Buffett and the Activist Put

Since the title of this post is “Things You Didn’t Know About Buffett”, here is the first comment I jotted down that I hadn’t noticed before (the title is presumptuous… maybe you did know!). Buffett, when discussing the general investment category said this:

“Many times generals represent a form of “coattail riding” where we feel the dominating stockholder group has plans for the conversion of unprofitable or under-utilized assets to a better use. We have done that ourselves in Sanborn and Dempster, but everything else equal, we would rather let others do the work. Obviously, not only do the values have to be ample in a case like this, but we also have to be careful whose coat we are holding.”

This sounds like what has recently been referred to as the “activist put”. Basically, a large shareholder takes a stake in a company and announces the “changes” they’d like to see (usually, it’s something really creative like loading the company with debt to buy back stock in the name of “unlocking shareholder value”). Investors who believe in the merit of this “activist put” will then invest in this company under the assumption that if things get better and operations improve or the stock price rises, great… if the stock price falls, then the activist will buy more and continue rattling the cage until things do improve. The theory is that this creates a floor (or “put”) under the price.

I’ve never been a big fan of such a strategy, and I wouldn’t make an investment decision that is founded on this type of theory. But I do understand that in reality this type of situation exists. Heck, there was even talk of a “Buffett put” a year or two ago when Buffett announced he would buy back stock at 1.1 (later increased to 1.2) times book value.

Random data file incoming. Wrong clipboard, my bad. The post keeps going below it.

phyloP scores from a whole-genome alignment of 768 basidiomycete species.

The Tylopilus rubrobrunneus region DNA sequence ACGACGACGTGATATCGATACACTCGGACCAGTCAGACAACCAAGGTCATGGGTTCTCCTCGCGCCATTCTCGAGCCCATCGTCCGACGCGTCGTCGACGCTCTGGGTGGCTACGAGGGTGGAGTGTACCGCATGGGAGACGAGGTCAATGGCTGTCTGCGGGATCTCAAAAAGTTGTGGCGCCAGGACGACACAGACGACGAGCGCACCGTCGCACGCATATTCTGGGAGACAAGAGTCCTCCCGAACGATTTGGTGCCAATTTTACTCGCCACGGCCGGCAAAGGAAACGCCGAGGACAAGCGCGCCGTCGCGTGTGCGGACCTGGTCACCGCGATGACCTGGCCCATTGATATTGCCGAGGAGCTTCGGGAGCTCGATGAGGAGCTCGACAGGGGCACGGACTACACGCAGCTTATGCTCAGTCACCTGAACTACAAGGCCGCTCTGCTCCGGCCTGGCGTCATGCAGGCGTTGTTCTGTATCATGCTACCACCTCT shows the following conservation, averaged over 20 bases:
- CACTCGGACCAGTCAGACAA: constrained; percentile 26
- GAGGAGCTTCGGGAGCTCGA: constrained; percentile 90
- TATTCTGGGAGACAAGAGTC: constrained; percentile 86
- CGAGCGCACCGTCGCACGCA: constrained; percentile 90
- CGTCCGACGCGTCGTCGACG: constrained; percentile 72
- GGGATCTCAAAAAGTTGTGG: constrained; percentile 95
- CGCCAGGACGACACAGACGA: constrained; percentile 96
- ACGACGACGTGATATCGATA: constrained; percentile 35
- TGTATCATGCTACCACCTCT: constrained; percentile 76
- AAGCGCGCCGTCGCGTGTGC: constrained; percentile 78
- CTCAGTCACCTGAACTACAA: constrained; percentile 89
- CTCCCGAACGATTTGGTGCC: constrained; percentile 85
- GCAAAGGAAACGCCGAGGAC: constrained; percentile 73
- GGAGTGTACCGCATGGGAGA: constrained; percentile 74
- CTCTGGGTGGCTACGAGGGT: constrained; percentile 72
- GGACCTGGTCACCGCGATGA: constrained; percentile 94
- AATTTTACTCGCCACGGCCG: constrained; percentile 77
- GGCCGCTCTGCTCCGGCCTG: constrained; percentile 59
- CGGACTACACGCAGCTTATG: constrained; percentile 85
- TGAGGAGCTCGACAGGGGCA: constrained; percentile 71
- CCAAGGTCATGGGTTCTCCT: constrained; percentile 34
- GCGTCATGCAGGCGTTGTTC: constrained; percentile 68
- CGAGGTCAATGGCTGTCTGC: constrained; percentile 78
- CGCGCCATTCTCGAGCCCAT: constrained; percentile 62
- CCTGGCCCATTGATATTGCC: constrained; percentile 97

So the activist put can be real—I just wouldn’t make it a primary reason for being interested in an investment. And as Buffett says, value has to be present, and probably most importantly when evaluating the activist put is to “be careful whose coat we are holding”.

Using Borrowed Money

The second thing that some people might not have known is that Buffett used borrowed money in his partnerships. He didn’t borrow a lot, and he didn’t borrow against the “general” investments, but he did use leverage when investing in special situations, or “workouts” as he called them.

Buffett describes workouts as “securities whose financial results depend on corporate action rather than supply and demand factors created by buyers and sellers of securities… Corporate situations such as mergers, liquidations, reorganizations, spin-offs, etc… lead to workouts.”

He describes the benefits of investing in these special situations:

“This category will produce reasonably stable earnings from year to year, to a large extent irrespective of the course of the Dow. Obviously, if we operate throughout the year with a large portion of our portfolio in workouts, we will look extremely good if it turns out to be a declining year for the Dow or quite bad if it is a strongly advancing year.”

So the workouts provide, as the portfolio academics would say, uncorrelated and attractive risk-adjusted returns. While any one deal could go sour, a basket of these investments over a period of time would provide quite predictable results.

This is why Buffett decided to add leverage:

“Over the years, workouts have provided our second largest category. At any given time, we may be in five to ten of these; some just beginning and others in the late stage of their development. I believe in using